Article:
The quote (or at least part of it) is found in Durant's book on page 476. Durant first cites an eyewitness account in favor of Genevan society:
Cursing and swearing, unchastity, sacrilege, adultery, and impure living, such as prevail in many places where I have lived, are here unknown. There are no pimps and harlots. The people do not know what rouge is, and they are all clad in seemly fashion. Games of chance are not customary. Benevolence is so great that the poor need not beg. The people admonish one another in brotherly fashion, as Christ prescribes. Lawsuits are banished from the city, nor is there any simony, murder, or party spirit, but only peace and charity. On the other hand, there are no organs here, no voice of bells, no showy songs, no burning candles or lamps [in the churches], no relics, pictures, statues, canopies, or splendid robes, no farces or cold ceremonies. The churches are quite free from idolatry.Durant counters this positive presentation by saying,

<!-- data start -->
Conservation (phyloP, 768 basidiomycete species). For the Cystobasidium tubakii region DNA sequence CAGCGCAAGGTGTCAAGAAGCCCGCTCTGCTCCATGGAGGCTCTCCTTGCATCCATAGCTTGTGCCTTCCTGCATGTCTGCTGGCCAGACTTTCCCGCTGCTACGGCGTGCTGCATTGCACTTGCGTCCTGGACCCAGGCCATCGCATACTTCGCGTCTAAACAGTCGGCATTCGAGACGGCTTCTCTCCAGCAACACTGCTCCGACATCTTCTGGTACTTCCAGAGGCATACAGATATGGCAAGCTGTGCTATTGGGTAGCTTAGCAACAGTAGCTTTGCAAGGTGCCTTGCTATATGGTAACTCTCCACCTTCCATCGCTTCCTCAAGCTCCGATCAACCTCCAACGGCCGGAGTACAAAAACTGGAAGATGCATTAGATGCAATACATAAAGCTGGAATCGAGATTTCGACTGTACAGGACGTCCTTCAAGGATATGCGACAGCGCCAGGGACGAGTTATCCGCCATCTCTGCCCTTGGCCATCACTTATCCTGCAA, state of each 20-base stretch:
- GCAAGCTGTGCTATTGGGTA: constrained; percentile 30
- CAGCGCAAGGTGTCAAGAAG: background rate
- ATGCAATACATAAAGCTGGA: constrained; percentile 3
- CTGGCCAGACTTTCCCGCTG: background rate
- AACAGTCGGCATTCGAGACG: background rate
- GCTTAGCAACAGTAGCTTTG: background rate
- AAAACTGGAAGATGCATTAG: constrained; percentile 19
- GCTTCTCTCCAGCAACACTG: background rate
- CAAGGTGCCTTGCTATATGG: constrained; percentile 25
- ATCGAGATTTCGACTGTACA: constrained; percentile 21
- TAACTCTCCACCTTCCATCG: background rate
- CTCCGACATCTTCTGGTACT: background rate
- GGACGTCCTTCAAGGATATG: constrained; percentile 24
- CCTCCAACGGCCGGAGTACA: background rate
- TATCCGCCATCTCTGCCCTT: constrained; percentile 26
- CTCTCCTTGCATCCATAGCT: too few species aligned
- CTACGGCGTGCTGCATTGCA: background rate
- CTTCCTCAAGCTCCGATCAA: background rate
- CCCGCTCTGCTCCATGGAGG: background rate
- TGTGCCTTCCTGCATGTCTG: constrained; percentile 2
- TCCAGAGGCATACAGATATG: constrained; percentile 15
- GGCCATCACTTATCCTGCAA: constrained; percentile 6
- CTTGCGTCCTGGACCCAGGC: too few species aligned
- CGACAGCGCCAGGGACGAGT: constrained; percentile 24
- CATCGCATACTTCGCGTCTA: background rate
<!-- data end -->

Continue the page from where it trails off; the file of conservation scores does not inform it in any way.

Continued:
The extant records of the Council for this period do not quite agree with this report: they reveal a high percentage of illegitimate children, abandoned infants, forced marriages, and sentences of death. (47) Calvin's son-in-law and his stepdaughter were among those condemned for adultery.(48)
(47) Beard, The Reformation, 252; Muir, John Knox, 108.For the "extant records of the Council for this period," Durant does not directly cite the extant records of the Council for this period. Rather, he first cites Charles Beard, The Reformation of the Sixteenth Century (1885), p. 252. There isn't anything specific to verify the "high percentage of illegitimate children, abandoned infants, forced marriages, and sentences of death" on this page, other than a footnote which sort of says the same thing:
(48) Smith, Reformation, 174-